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  1. First of all a confession:  I don't know the technical term for this technique.  It certainly isn't new but it is new to me.  For now I will refer to it as a 'magic' binding but it could be called a hidden binding or an interface binding.

    This method of adding a binding to finish off a quilt is very effective if you don't want to 'frame' your quilt.  The absence of a visible binding creates a modern look that is appealing and it's a method I have now used on a number of projects.  The beauty of the technique is that it is remarkably easy and can be applied on quilts of all sizes.

    Here is an example of a small quilt I made where I added a 'magic' binding.  The fabric you can see at the edges is the sashing not the binding.  The binding is not visible on the front at all, it is all on the back of the quilt.


    And here is an image showing a section of the front and back.


    So where is the 'magic'?  To demonstrate the technique I made a small eight point quilt sandwich and added a 'magic' binding.


    Instead of adding the binding in one continuous length the binding is in four pieces. 

    I like to use binding that is 2½" wide.  That's just personal choice, so if you like to have a narrower or wider binding just cut the width you prefer.  Bear in mind all the binding will be on the back of the quilt and this is an excellent way to use up scraps and the binding won't be seen!

    Measure the sides of the quilt, cut two pieces of the binding to size, starch and then press.  I am a great fan of spray starch as it makes fabric so much easier to handle.



    Fold the binding in half and place on the edge of the quilt top with the raw edges of the quilt top and binding facing in the same direction.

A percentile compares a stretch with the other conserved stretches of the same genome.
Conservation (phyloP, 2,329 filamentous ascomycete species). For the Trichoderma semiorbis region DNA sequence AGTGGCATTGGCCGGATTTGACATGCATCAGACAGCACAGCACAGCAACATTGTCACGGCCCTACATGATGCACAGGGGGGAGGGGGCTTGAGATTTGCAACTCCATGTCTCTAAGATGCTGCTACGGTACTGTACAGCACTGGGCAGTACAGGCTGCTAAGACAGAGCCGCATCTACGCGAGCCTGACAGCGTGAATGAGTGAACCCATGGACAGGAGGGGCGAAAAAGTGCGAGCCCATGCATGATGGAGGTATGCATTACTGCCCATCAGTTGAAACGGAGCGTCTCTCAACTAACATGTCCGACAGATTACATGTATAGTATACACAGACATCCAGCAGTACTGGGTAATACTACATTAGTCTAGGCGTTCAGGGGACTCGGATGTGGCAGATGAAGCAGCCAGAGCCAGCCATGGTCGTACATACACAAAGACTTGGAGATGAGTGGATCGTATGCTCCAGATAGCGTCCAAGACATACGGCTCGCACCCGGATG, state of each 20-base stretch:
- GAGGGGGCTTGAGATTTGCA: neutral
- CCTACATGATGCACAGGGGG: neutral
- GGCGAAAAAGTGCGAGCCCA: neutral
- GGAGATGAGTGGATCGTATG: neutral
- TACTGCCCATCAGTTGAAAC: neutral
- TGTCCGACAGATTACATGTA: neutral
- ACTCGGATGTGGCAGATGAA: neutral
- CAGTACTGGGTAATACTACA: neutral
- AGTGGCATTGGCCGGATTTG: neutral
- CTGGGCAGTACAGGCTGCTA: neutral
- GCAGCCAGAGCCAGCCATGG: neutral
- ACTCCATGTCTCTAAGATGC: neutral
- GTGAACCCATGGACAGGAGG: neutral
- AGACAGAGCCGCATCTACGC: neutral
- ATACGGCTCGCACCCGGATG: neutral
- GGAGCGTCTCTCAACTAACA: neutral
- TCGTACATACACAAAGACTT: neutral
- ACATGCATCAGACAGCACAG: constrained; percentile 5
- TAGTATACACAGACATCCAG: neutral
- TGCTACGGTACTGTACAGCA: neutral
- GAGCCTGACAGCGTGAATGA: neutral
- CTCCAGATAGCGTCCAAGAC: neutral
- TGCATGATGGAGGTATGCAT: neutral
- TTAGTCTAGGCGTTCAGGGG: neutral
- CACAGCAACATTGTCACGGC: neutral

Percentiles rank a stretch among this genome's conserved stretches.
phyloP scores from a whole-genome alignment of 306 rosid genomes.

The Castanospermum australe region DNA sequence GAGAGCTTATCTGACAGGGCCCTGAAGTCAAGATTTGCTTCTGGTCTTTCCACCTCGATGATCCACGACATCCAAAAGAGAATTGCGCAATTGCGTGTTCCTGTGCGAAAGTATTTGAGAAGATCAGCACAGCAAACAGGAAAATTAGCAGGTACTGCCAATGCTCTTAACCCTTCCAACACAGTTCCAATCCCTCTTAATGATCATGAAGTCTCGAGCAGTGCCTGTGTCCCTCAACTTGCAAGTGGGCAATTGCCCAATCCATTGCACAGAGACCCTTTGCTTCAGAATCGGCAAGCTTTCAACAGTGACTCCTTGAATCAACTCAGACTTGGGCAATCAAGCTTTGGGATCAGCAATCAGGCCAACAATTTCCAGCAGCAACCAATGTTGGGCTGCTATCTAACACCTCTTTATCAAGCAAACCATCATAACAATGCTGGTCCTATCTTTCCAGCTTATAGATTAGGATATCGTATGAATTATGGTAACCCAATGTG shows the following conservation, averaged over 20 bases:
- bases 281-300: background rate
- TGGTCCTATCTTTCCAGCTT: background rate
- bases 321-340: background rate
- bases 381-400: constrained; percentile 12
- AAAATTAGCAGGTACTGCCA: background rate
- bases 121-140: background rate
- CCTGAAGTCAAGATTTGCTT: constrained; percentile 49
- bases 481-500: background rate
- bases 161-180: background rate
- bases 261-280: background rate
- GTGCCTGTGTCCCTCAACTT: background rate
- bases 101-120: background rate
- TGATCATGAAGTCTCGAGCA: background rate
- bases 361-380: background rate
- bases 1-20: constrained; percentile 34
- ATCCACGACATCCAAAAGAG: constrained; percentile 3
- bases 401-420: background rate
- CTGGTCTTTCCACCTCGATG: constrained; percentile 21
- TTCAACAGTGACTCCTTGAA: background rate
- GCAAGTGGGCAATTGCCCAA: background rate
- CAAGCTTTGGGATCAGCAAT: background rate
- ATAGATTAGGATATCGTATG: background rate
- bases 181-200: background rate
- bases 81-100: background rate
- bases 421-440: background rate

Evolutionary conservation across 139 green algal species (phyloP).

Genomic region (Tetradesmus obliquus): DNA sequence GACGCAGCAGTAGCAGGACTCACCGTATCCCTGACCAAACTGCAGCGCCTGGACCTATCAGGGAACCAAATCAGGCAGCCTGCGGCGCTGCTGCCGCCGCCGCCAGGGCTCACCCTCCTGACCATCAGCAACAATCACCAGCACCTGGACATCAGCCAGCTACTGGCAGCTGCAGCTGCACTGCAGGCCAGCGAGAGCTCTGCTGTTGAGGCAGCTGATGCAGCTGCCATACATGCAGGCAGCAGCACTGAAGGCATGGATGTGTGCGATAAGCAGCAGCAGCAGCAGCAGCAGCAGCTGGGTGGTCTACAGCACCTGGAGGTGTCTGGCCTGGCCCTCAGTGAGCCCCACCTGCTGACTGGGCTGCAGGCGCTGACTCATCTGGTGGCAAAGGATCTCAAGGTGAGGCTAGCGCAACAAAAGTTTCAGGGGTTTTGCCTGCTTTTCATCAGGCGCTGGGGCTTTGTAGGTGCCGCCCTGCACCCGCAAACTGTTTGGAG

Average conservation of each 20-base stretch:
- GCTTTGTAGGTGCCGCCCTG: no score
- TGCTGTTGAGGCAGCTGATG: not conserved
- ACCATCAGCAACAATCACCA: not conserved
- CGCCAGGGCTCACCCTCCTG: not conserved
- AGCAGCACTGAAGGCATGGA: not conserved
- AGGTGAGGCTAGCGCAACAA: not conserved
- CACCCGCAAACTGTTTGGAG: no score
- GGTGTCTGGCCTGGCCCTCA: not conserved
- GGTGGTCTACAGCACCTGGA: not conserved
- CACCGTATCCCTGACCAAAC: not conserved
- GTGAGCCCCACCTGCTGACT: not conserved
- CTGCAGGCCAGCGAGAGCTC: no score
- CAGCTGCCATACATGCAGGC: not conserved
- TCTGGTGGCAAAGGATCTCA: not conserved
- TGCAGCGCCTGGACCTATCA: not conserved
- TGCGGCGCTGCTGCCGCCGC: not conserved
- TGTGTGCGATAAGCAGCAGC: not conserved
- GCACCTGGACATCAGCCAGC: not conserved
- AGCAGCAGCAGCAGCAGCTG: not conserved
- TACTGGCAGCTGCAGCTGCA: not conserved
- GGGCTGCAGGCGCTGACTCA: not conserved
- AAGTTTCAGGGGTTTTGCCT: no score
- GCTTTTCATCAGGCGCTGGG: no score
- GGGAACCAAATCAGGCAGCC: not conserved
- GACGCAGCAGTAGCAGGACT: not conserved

Using a ¼" seam allowance sew the binding on each side.

    Next cut two more pieces of binding but this time make them slightly smaller.  The best way to get the correct size is to measure the distance between the two seams on each side of the quilt and take a smidgen off that.  The photograph below hopefully shows what I mean.


    Spray starch and press the binding in half.  Place the folded binding (with the raw edges facing outwards) on top of the quilt top and on top of the binding that you have sewn in place on the sides.  If necessary pin the binding to make sure that it does not go past the stitching on the left or right of the side binding strips.  The top and bottom binding pieces needs to lie in between the side seams. 

    Once the top and bottom binding has been applied carefully snip the corners to remove the bulk, making sure that you don't cut into any of the stitches.


    And now for the 'magic'.   Ordinarily if you are adding a binding where the binding is sewn onto the front you would fold the binding so that part the binding remains visible on the front and the rest is on the back and you either finish it by machine or hand.  For this technique you have to fold the entire binding on the seam all the way round so that none of the binding is visible on the front.  The corners may need a bit of manipulation to get a neater finish and then use Wonder Clips or pins to hold the binding in place.